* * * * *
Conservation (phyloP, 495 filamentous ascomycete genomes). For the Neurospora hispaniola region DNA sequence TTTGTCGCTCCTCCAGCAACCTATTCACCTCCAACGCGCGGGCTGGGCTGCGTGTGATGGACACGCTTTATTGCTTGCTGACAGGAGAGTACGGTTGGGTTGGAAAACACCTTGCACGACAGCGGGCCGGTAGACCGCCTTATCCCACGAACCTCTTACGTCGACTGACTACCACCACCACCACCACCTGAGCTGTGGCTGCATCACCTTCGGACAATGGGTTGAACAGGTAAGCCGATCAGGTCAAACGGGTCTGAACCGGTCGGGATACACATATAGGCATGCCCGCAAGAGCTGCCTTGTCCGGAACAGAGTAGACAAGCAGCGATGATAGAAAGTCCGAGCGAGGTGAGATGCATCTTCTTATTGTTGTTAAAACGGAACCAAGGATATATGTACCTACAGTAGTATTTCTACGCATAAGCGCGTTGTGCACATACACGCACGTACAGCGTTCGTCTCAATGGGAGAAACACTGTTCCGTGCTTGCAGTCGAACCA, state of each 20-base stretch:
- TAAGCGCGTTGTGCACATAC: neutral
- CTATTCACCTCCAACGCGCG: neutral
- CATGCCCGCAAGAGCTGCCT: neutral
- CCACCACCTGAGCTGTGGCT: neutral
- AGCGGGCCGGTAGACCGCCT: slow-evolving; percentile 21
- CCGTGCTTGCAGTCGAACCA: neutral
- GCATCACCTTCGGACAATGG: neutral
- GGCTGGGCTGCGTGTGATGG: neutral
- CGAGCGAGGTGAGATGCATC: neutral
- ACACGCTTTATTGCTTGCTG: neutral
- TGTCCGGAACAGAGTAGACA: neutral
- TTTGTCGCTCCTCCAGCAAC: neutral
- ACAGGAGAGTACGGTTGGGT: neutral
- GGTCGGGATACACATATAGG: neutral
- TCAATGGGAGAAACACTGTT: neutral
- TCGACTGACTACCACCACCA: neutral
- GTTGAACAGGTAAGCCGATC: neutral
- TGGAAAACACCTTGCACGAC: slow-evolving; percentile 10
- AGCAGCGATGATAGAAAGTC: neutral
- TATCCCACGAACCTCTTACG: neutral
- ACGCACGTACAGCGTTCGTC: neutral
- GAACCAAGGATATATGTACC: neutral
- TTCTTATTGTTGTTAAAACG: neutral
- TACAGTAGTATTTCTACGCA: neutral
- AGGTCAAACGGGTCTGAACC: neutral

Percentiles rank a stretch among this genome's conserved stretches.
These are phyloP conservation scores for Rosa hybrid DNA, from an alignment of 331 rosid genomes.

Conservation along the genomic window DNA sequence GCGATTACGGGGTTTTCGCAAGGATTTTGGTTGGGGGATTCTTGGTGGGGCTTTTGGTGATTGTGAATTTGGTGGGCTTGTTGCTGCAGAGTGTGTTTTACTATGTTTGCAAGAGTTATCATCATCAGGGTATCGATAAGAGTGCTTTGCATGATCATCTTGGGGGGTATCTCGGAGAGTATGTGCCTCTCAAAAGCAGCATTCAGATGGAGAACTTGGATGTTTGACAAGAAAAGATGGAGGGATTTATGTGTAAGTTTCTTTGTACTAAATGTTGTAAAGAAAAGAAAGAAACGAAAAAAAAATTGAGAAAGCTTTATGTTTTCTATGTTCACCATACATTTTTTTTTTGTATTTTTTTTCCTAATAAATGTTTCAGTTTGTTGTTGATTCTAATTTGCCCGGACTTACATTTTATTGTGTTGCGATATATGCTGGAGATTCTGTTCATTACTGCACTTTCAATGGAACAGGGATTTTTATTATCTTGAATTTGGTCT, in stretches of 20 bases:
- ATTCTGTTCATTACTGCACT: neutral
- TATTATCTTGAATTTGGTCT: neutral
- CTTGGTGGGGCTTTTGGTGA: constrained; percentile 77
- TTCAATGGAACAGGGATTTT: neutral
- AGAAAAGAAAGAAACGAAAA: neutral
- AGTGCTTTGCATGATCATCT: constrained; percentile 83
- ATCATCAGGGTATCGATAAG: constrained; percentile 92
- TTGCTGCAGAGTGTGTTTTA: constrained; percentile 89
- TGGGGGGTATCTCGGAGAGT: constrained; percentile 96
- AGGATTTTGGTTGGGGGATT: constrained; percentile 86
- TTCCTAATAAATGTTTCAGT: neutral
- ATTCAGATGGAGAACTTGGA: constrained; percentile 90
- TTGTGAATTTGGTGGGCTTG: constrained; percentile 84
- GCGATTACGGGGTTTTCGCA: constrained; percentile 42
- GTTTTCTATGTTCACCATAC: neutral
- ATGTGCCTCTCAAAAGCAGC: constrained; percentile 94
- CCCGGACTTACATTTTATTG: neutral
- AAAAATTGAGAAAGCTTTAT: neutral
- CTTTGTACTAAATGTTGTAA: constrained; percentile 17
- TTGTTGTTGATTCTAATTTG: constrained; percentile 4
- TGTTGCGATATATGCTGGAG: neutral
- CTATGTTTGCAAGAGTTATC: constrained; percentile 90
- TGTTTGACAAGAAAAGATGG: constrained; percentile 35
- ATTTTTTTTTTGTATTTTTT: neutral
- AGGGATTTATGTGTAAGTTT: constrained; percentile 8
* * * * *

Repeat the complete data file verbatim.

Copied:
Conservation (phyloP, 495 filamentous ascomycete genomes). For the Neurospora hispaniola region DNA sequence TTTGTCGCTCCTCCAGCAACCTATTCACCTCCAACGCGCGGGCTGGGCTGCGTGTGATGGACACGCTTTATTGCTTGCTGACAGGAGAGTACGGTTGGGTTGGAAAACACCTTGCACGACAGCGGGCCGGTAGACCGCCTTATCCCACGAACCTCTTACGTCGACTGACTACCACCACCACCACCACCTGAGCTGTGGCTGCATCACCTTCGGACAATGGGTTGAACAGGTAAGCCGATCAGGTCAAACGGGTCTGAACCGGTCGGGATACACATATAGGCATGCCCGCAAGAGCTGCCTTGTCCGGAACAGAGTAGACAAGCAGCGATGATAGAAAGTCCGAGCGAGGTGAGATGCATCTTCTTATTGTTGTTAAAACGGAACCAAGGATATATGTACCTACAGTAGTATTTCTACGCATAAGCGCGTTGTGCACATACACGCACGTACAGCGTTCGTCTCAATGGGAGAAACACTGTTCCGTGCTTGCAGTCGAACCA, state of each 20-base stretch:
- TAAGCGCGTTGTGCACATAC: neutral
- CTATTCACCTCCAACGCGCG: neutral
- CATGCCCGCAAGAGCTGCCT: neutral
- CCACCACCTGAGCTGTGGCT: neutral
- AGCGGGCCGGTAGACCGCCT: slow-evolving; percentile 21
- CCGTGCTTGCAGTCGAACCA: neutral
- GCATCACCTTCGGACAATGG: neutral
- GGCTGGGCTGCGTGTGATGG: neutral
- CGAGCGAGGTGAGATGCATC: neutral
- ACACGCTTTATTGCTTGCTG: neutral
- TGTCCGGAACAGAGTAGACA: neutral
- TTTGTCGCTCCTCCAGCAAC: neutral
- ACAGGAGAGTACGGTTGGGT: neutral
- GGTCGGGATACACATATAGG: neutral
- TCAATGGGAGAAACACTGTT: neutral
- TCGACTGACTACCACCACCA: neutral
- GTTGAACAGGTAAGCCGATC: neutral
- TGGAAAACACCTTGCACGAC: slow-evolving; percentile 10
- AGCAGCGATGATAGAAAGTC: neutral
- TATCCCACGAACCTCTTACG: neutral
- ACGCACGTACAGCGTTCGTC: neutral
- GAACCAAGGATATATGTACC: neutral
- TTCTTATTGTTGTTAAAACG: neutral
- TACAGTAGTATTTCTACGCA: neutral
- AGGTCAAACGGGTCTGAACC: neutral

Percentiles rank a stretch among this genome's conserved stretches.
These are phyloP conservation scores for Rosa hybrid DNA, from an alignment of 331 rosid genomes.

Conservation along the genomic window DNA sequence GCGATTACGGGGTTTTCGCAAGGATTTTGGTTGGGGGATTCTTGGTGGGGCTTTTGGTGATTGTGAATTTGGTGGGCTTGTTGCTGCAGAGTGTGTTTTACTATGTTTGCAAGAGTTATCATCATCAGGGTATCGATAAGAGTGCTTTGCATGATCATCTTGGGGGGTATCTCGGAGAGTATGTGCCTCTCAAAAGCAGCATTCAGATGGAGAACTTGGATGTTTGACAAGAAAAGATGGAGGGATTTATGTGTAAGTTTCTTTGTACTAAATGTTGTAAAGAAAAGAAAGAAACGAAAAAAAAATTGAGAAAGCTTTATGTTTTCTATGTTCACCATACATTTTTTTTTTGTATTTTTTTTCCTAATAAATGTTTCAGTTTGTTGTTGATTCTAATTTGCCCGGACTTACATTTTATTGTGTTGCGATATATGCTGGAGATTCTGTTCATTACTGCACTTTCAATGGAACAGGGATTTTTATTATCTTGAATTTGGTCT, in stretches of 20 bases:
- ATTCTGTTCATTACTGCACT: neutral
- TATTATCTTGAATTTGGTCT: neutral
- CTTGGTGGGGCTTTTGGTGA: constrained; percentile 77
- TTCAATGGAACAGGGATTTT: neutral
- AGAAAAGAAAGAAACGAAAA: neutral
- AGTGCTTTGCATGATCATCT: constrained; percentile 83
- ATCATCAGGGTATCGATAAG: constrained; percentile 92
- TTGCTGCAGAGTGTGTTTTA: constrained; percentile 89
- TGGGGGGTATCTCGGAGAGT: constrained; percentile 96
- AGGATTTTGGTTGGGGGATT: constrained; percentile 86
- TTCCTAATAAATGTTTCAGT: neutral
- ATTCAGATGGAGAACTTGGA: constrained; percentile 90
- TTGTGAATTTGGTGGGCTTG: constrained; percentile 84
- GCGATTACGGGGTTTTCGCA: constrained; percentile 42
- GTTTTCTATGTTCACCATAC: neutral
- ATGTGCCTCTCAAAAGCAGC: constrained; percentile 94
- CCCGGACTTACATTTTATTG: neutral
- AAAAATTGAGAAAGCTTTAT: neutral
- CTTTGTACTAAATGTTGTAA: constrained; percentile 17
- TTGTTGTTGATTCTAATTTG: constrained; percentile 4
- TGTTGCGATATATGCTGGAG: neutral
- CTATGTTTGCAAGAGTTATC: constrained; percentile 90
- TGTTTGACAAGAAAAGATGG: constrained; percentile 35
- ATTTTTTTTTTGTATTTTTT: neutral
- AGGGATTTATGTGTAAGTTT: constrained; percentile 8